The 2021 NFL Draft is so last week. Grades have been handed out, and now we’re ready to look ahead to the 2022 event. It’s still a year away, but with mock drafts already up and running, it’s never too early to take our best guess as to who will be selected No. 1 overall. 

It’s hard to go wire-to-wire as former Clemson quarterback Trevor Lawrence did. Ever since winning a national championship as a freshman, Lawrence was pegged as the future top overall pick, which came to fruition when the Jaguars picked him up last week. 2022, however, seems a bit less solidified. Sure, there are favorites to be No. 1 overall and it starts with Oregon DE Kayvon Thibodeaux, who we’ll get to later. But there are also some other challengers who could skyrocket to the top of the draft boards. 

For this week’s staff picks, our college football team makes their picks for next year’s top NFL draft pick. 

Sixteen of the past 24 No. 1 overall picks have been quarterbacks. So history suggests there’s a 66.6% chance a QB is going No. 1. That means there’s no reason to pick a player at another position just because my colleagues have already selected a couple of quarterbacks who are presumed to be at the top of the board for the position in 2022. The trick is identifying the college QB on whom we may be sleeping. 

That player is JT Daniels, in my opinion. Colleague Ryan Wilson has at least five quarterbacks going ahead of Daniels in the 2022 draft, but I wouldn’t be shocked if the former wunderkind prospect takes college football by storm this season and sneaks into the conversation to be the No. 1 pick. He played in just four games at Georgia last season while on the mend from an ACL tear and looked like the star many assumed he would be as the No. 2 ranked pro-style quarterback in the class of 2018 behind Trevor Lawrence. Now that he’s had a full offseason to master the system, Daniels is poised to open the eyes of some NFL scouts as a redshirt junior and compete to be the top quarterback taken in the 2022 NFL Draft.

It’s a bit early to know for sure which WR1 will be tops in the next draft cycle, but I’d put money on Olave. He fits the mold of today’s wideout at 6-foot-1 and 190 pounds, and he’s been a superstar with the Buckeyes in each of the past two seasons. Last year alone he had five 100-yard receiving games. He’s a great route-runner, has speed to burn and can make contested catches. 

I think of it like this: when the Bengals selected Ja’Marr Chase at No. 5 over Penei Sewell, it further solidified that the game of football is changing. Cincinnati desperately needed O-line help and Sewell could be a future Pro Bowler. But game-changing wide receivers matter nowadays, so I don’t think it’s that absurd to suggest a wide receiver could go first overall in 2022, especially if next year’s QB class isn’t as good as this one was. I also don’t believe it’s a problem for Olave to share the stage with Garrett Wilson; DeVonta Smith and Jaylen Waddle were first-round picks this year after lighting it up at Alabama — and Waddle went before the Heisman winner. 

The last time a wideout went No. 1 overall was 1996 when the Jets took Keyshawn Johnson from USC. Only two other wideouts in history — Dave Parks and Irving Fryar — can say the same. But they were all multi-year Pro Bowlers and Johnson won a Super Bowl with the Bucs.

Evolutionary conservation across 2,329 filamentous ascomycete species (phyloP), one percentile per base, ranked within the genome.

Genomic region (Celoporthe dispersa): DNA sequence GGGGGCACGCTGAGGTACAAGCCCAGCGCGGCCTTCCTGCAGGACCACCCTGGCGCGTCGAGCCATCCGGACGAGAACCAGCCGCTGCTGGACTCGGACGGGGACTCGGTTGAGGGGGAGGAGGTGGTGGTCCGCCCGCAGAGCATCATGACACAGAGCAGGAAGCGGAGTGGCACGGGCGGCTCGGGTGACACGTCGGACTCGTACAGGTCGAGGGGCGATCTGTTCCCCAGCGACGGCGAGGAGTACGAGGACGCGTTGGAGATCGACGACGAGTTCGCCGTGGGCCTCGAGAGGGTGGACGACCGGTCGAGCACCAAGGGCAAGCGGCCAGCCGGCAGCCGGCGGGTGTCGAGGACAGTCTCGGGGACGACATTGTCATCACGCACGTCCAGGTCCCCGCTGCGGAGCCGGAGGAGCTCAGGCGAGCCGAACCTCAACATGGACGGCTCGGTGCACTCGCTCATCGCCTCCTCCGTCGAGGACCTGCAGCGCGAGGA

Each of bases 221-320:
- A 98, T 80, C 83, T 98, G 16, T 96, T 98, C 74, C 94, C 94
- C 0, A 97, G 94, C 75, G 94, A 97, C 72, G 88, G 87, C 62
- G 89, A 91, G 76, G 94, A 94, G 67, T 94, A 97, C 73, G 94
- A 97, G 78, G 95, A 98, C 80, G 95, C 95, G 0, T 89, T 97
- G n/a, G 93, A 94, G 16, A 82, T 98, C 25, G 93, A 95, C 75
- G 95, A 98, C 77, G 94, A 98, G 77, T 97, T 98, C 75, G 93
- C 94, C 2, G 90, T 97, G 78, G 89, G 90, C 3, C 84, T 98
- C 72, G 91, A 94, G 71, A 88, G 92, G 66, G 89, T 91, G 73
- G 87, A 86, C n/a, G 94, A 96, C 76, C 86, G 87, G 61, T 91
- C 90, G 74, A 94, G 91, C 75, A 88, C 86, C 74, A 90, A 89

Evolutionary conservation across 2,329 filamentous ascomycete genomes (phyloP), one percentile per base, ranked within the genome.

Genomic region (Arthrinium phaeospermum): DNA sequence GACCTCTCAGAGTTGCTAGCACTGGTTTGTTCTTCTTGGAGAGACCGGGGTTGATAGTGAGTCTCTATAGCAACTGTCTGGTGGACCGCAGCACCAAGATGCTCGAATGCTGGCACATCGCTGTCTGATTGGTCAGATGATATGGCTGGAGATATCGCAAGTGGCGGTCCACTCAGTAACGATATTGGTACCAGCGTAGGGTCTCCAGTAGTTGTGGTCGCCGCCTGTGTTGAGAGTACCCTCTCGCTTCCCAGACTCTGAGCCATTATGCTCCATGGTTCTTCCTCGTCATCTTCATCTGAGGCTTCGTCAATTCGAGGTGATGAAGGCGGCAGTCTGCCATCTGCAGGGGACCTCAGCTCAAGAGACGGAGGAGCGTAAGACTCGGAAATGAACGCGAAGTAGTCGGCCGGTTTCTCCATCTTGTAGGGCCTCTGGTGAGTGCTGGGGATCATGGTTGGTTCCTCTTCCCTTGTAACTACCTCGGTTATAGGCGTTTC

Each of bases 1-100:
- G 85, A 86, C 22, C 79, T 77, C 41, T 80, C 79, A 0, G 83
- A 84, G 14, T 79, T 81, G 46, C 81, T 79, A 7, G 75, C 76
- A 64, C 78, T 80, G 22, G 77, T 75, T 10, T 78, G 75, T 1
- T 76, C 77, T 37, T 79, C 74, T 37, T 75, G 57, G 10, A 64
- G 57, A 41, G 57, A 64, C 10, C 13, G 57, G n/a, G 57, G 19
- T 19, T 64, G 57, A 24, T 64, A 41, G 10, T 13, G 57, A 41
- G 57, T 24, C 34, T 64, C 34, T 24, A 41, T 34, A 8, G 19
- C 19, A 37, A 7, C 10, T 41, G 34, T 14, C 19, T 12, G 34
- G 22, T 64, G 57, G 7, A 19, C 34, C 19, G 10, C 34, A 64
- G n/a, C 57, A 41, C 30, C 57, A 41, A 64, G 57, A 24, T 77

Quarterbacks went top three this year, which tells you all that you need to know about how much of a premium the NFL puts on signal-callers. That’s a big reason why North Carolina quarterback Sam Howell will be taken with the top pick. Nothing against Kayvon Thibodeaux or any other college football superstar, but Howell’s ability as a downfield passer coupled with his pinpoint accuracy will be too much to pass up for an NFL team. 

Sure, the No. 1 overall pick could be a team that already has a quarterback in its organization, but some eager general manager will make a bold move to draft Howell as the centerpiece of the organization’s future.

Tom Fornelli: Oregon DE Kayvon Thibodeaux

Since 1998, 18 of the 24 players chosen with the first pick of the NFL Draft have been quarterbacks. There hasn’t been a non-QB chosen first since Texas A&M’s Myles Garrett was selected by the Cleveland Browns in 2017. Before Garrett, it was South Carolina’s Jadeveon Clowney in 2014. Another one will go next spring, and it will be Oregon’s Kayvon Thibodeaux.

While there isn’t a consensus No. 1 QB in the 2022 draft class yet, there’s a No. 1 overall player in my mind, and that’s Thibodeaux. If we were to design an edge-rusher of the modern football era in a computer program, it would strongly resemble who Thibodeaux is in real life. He’s amassed 12 sacks and 23.5 tackles for loss in 21 career games, and he’s only tapped into the surface of the player he can become. The 2021 season will be his coming out party.

First, this is not my opinion for the top overall prospect but a prediction of who will go No. 1. Second, while I’m not ready to commit now, Rattler absolutely could be a deserving No. 1 overall after the 2021 season. Oklahoma’s offense is loaded up to, yet again, be among the nation’s best, and I think the wide receiver room is about to explode in a way that will give Rattler as many top-level weapons on the outside as we’ve seen since future first-rounders CeeDee Lamb and Marquise Brown were lining up for Baker Mayfield and Kyler Murray. The production will lead to accolades, which will draw attention and buzz that can really power a rise in the NFL Draft — just ask Mayfield and Murray — and propel Rattler up to No. 1.





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